Figure 1.  Shows the behaviors of the modified standard incidence and the ordinary standard incidence rates as the number of infectives continually increase over time. Clearly, the modified standard incidence is more suitable for many real life scenarios where the incidence rate of the disease saturates over time as the number of infections increase in the population
Figure 2.  shows the different states of the population in the HIV/AIDS epidemic, and the transition rates between the states. Note that the operators $ \mathbb{E}_{\tau_{1}}[\cdots] $ and $ \mathbb{E}_{\tau_{2}}[\cdots] $ represent expectations with respect to the random variables $ \tau_{1} $ and $ \tau_{2} $, respectively
Figure 3.  (ⅰ) depicts a continuously rising relationship between the BRN and the delay $ \tau_{2} $. (ⅱ) shows a declining relationship between the BRN and the proportion $ 1-\varepsilon_{0} $ of individuals who are receiving ART treatment
Figure 4.  (a-1)-(d-1) shows the behavior of the path of the total susceptible population $ S(t) = S_{0}(t)+S_{1}(t)+S_{2}(t) $, over time, whenever the conditions of Theorem 5.3 and Theorem 5.4 are satisfied. Clearly, the path of $ S(t) $ is persistent as proven in Theorem 5.4 and approaches the DFE state $ S^{*}_{0} = \frac{B}{\mu_{S_{0}}} = 26.13417 $. The dotted redline in (d-1) is the value of $ S^{*}_{0} = 26.13417 $. The figures (e-1), (f-1) and (g-1) also show the paths of the HIV related states $ I, T $ and $ A $. Clearly, the paths of $ I, T $ and $ A $ approach the corresponding coordinate $ 0 $ of the DFE $ E_{0} $. In other words, the disease is getting extinct over time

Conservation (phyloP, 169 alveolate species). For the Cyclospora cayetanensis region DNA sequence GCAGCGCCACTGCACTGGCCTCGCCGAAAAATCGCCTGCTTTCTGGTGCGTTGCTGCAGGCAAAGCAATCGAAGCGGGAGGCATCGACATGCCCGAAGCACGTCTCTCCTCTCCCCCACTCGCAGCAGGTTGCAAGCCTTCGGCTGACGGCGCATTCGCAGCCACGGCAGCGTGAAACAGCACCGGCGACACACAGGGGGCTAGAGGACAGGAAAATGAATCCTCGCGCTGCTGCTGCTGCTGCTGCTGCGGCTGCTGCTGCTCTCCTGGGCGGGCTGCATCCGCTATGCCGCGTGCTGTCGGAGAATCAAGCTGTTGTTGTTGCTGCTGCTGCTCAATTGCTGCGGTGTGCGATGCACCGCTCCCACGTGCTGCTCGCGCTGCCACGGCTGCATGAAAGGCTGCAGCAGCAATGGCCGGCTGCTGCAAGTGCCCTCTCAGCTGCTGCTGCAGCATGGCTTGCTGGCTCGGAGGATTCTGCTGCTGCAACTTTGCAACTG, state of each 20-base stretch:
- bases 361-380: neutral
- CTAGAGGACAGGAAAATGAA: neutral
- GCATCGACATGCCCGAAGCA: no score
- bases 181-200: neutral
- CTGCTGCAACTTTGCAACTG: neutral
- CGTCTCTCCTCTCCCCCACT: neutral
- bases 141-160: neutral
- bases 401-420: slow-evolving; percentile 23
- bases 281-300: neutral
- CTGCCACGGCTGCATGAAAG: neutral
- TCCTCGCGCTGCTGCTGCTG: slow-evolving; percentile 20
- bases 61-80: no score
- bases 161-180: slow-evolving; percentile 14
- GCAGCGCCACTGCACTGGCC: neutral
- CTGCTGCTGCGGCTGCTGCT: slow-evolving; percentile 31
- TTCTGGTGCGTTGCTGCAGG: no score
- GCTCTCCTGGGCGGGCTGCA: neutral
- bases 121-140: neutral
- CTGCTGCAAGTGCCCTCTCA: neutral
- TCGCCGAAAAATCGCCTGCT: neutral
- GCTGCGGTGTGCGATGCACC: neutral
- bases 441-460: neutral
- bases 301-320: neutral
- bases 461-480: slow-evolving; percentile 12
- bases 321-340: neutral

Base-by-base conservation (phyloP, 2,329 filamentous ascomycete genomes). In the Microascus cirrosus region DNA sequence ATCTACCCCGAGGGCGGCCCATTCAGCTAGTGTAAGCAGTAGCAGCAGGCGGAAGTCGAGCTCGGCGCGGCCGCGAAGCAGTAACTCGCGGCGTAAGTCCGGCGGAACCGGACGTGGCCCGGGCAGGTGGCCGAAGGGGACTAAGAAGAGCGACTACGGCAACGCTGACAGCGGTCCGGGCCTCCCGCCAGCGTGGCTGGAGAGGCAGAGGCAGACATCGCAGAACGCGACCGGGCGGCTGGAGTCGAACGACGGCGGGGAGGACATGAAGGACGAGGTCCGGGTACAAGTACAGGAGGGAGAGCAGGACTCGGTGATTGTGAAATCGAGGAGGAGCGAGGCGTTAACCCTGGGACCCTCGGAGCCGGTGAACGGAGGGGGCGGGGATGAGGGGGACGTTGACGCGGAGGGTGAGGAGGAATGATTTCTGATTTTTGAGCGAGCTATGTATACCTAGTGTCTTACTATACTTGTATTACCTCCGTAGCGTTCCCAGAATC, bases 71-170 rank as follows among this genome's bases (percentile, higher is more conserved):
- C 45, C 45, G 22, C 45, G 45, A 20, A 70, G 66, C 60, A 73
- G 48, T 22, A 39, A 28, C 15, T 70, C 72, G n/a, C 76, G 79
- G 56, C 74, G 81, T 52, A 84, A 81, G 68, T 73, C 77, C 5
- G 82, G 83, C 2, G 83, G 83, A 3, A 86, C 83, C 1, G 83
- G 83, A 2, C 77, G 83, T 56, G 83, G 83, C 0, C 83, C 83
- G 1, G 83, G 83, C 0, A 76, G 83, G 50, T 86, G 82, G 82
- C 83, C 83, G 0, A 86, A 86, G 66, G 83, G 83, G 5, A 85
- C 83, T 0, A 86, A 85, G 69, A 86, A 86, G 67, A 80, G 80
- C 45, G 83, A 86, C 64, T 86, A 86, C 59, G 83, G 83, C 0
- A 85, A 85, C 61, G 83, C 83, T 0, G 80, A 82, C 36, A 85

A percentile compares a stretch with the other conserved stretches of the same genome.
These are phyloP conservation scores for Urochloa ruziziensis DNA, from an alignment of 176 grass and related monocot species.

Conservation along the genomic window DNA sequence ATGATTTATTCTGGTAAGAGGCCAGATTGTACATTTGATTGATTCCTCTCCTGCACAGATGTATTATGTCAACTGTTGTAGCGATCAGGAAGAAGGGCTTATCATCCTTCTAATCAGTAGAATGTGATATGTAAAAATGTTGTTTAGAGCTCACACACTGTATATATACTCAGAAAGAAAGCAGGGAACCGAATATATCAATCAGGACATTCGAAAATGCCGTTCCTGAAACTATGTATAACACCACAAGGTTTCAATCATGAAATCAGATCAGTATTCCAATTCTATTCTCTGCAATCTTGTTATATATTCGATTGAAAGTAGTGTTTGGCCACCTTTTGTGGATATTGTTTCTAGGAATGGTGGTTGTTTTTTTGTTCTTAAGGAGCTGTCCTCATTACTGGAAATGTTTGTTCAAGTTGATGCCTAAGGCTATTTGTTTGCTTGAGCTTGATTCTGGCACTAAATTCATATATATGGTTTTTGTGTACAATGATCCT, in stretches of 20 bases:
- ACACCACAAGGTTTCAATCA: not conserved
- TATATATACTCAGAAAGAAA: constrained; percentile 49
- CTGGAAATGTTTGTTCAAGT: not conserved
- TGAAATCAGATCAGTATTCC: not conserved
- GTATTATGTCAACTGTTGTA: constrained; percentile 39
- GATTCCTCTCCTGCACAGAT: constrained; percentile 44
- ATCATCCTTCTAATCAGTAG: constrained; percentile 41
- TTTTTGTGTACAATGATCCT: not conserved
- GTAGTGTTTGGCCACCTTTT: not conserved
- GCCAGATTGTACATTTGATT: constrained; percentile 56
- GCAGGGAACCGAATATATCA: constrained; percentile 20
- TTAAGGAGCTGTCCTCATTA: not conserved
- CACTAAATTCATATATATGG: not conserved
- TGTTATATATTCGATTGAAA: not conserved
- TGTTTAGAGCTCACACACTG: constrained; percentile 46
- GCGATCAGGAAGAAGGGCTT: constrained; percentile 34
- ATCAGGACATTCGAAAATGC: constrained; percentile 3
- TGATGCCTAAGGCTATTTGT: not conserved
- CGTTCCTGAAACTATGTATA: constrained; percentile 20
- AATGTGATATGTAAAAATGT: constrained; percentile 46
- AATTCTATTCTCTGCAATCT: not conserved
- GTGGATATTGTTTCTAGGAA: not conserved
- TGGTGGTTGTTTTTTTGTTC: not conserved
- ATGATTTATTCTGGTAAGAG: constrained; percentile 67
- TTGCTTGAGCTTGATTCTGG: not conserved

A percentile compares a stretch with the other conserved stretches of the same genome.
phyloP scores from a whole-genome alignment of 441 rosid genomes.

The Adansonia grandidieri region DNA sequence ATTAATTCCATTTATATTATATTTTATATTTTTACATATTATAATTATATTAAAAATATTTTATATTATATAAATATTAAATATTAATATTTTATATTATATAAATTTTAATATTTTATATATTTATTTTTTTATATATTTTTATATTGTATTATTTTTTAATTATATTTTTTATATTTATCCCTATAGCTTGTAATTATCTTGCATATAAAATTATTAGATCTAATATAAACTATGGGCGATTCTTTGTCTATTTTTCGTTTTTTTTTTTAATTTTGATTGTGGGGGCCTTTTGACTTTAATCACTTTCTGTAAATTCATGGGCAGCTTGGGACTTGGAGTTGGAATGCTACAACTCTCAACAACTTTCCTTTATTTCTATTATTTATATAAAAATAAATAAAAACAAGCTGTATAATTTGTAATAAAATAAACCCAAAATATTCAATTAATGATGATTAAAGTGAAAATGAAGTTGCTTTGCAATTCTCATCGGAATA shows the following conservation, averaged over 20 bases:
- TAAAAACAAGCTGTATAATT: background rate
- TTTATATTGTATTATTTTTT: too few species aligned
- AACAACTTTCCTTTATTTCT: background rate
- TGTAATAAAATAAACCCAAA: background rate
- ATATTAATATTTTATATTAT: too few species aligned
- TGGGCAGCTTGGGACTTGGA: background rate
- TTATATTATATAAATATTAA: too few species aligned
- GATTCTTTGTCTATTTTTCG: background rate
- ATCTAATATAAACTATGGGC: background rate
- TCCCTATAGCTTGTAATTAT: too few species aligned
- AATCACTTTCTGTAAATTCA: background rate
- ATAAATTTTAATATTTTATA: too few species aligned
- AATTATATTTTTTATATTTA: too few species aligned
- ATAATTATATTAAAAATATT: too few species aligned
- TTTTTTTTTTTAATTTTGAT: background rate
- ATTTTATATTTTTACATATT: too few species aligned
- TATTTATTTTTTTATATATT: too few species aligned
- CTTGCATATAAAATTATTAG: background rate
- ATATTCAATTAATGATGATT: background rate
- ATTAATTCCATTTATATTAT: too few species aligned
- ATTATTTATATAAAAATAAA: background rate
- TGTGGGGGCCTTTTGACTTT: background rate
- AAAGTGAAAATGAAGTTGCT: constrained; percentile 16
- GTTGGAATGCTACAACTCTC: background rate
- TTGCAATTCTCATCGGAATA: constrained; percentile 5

Table 1.  Shows the list of model parameters, estimates and their definitions. Note that the parameters are expressed in years and converted to days for all simulations in Section 7
Parameter Symbol(s) Estimate(s) in years
Effective response rate of $ S_0(t), S_1(t), S_2(t) $ $ \gamma_0, \gamma_1, \gamma_2 $ 0.1, 0.1, 0.8
Infection transmission rates $ \beta_0, \beta_1, \beta_2 $ 0.0211, 0.001055, 0.00844
Natural death rates of $ S_0(t), S_1(t), S_2(t) $ $ \mu_{S_0}, \mu_{S_1}, \mu_{S_2} $ 0.01568
Natural death rates of $ I(t), T(t), A(t), R(t) $ $ \mu_I, \mu_T, \mu_A, \mu_R $ 0.01568
Infection related death rates of $ I(t) $ $ d_I $ 0.1474
Infection related death rates of $ T(t) $ $ d_T $ 0.03685
Infection related death rates of $ A(t) $ $ d_A $ 0.2948
Recruitment rate B 0.55
Return rate from $ T(t) $ to $ I(t) $ $ \alpha_{TI} $ 0.01
Failure of treatment rate from $ T(t) $ to $ A(t) $ $ \alpha_{TA} $ 0.01
Proportion of newly infected individuals from the class $ S_j, j=0, 1, 2 $ who do not receive ART and joins full blown AIDS state $ A(t) $ $ \epsilon_0, \epsilon_1, \epsilon_2 $ 0 - 1
Time delay to progress to full blown AIDS $ \tau_1 $ 2 - 15
Time delay to begin treatment $ \tau_2 $ 0.38-15
Parameter Symbol(s) Estimate(s) in years
Effective response rate of $ S_0(t), S_1(t), S_2(t) $ $ \gamma_0, \gamma_1, \gamma_2 $ 0.1, 0.1, 0.8
Infection transmission rates $ \beta_0, \beta_1, \beta_2 $ 0.0211, 0.001055, 0.00844
Natural death rates of $ S_0(t), S_1(t), S_2(t) $ $ \mu_{S_0}, \mu_{S_1}, \mu_{S_2} $ 0.01568
Natural death rates of $ I(t), T(t), A(t), R(t) $ $ \mu_I, \mu_T, \mu_A, \mu_R $ 0.01568
Infection related death rates of $ I(t) $ $ d_I $ 0.1474
Infection related death rates of $ T(t) $ $ d_T $ 0.03685
Infection related death rates of $ A(t) $ $ d_A $ 0.2948
Recruitment rate B 0.55
Return rate from $ T(t) $ to $ I(t) $ $ \alpha_{TI} $ 0.01
Failure of treatment rate from $ T(t) $ to $ A(t) $ $ \alpha_{TA} $ 0.01
Proportion of newly infected individuals from the class $ S_j, j=0, 1, 2 $ who do not receive ART and joins full blown AIDS state $ A(t) $ $ \epsilon_0, \epsilon_1, \epsilon_2 $ 0 - 1
Time delay to progress to full blown AIDS $ \tau_1 $ 2 - 15
Time delay to begin treatment $ \tau_2 $ 0.38-15